The Story of Measurement by Andrew Robinson is an inquiry into the nature of measures. The author links material from many, cited, sources into a comprehensive, engaging narrative covering meaning, nature and man. The images and text are excellent.
In the discussion of Figuring the Shape of the Earth, there is a picture of a “geoid”, a lumpy looking globe which is a model, based on measurement, of where gravity is stronger and weaker on the earth.
In the discussion of Music and Singing, there is a chart showing the acoustic spectra of a trained versus an untrained singer’s voice, showing the stronger harmonics (timbre, richness, tone) in the experienced performer’s sound versus the weaker harmonics (fundamental tone only) in the untrained singer’s sound.
I thought I was up to date on sciences and arts but Robinson caught me unaware on several counts. In Microscopes, I learned about the Atomic Force Microscope, which takes pictures of molecules by touching them. In Race, I saw images of a person as they would look if descended from different ethnicities and that, “There is no gene for race.” Also covered were Writing Systems, Verse, GPS, Atomic Clocks, Fractals, Relativity, Pollen Count, Sun Screen, Lie Detectors, Lotteries, Guns, Quantum, Infinity, Abacuses, and Hurricanes… to name a few.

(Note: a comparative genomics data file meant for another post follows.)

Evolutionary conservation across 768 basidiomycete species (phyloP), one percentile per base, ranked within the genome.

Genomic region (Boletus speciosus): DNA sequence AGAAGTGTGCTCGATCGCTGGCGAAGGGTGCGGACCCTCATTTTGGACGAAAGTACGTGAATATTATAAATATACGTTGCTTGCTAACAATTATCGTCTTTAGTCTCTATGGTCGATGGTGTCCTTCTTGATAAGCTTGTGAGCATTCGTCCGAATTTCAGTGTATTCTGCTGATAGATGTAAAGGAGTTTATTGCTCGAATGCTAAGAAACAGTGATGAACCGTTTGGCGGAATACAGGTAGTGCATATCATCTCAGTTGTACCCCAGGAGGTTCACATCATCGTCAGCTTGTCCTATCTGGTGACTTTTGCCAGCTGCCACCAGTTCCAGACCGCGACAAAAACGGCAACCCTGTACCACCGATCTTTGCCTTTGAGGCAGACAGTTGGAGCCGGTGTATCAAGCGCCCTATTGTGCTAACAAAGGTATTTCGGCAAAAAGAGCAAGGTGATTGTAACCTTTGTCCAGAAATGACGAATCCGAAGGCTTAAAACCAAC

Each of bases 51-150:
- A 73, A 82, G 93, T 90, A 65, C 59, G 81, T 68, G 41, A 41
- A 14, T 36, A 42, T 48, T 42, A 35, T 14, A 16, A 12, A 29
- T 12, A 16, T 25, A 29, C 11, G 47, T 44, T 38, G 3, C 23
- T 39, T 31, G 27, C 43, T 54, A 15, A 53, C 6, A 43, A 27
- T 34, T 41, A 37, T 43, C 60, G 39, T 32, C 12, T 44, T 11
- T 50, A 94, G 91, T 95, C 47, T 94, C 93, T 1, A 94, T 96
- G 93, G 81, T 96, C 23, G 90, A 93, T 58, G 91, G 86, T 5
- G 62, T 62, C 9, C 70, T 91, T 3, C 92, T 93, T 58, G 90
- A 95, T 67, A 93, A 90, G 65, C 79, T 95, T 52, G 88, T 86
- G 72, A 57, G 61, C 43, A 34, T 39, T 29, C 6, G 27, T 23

There are 120 short subjects, each engagingly written, illustrated and referenced. You can dip in anywhere or read it cover to cover.
Highlights: These pictures are not from the book but they do illustrate some of the topics that caught my interest.
Geoid image courtesy GRACE
Atomic force microscopy image courtesy ASU
Roman concrete image courtesy Great Names in History
Geocentric image courtesy Oswego
Singing image courtesy UNSW
Face image courtesy The Human Race Machine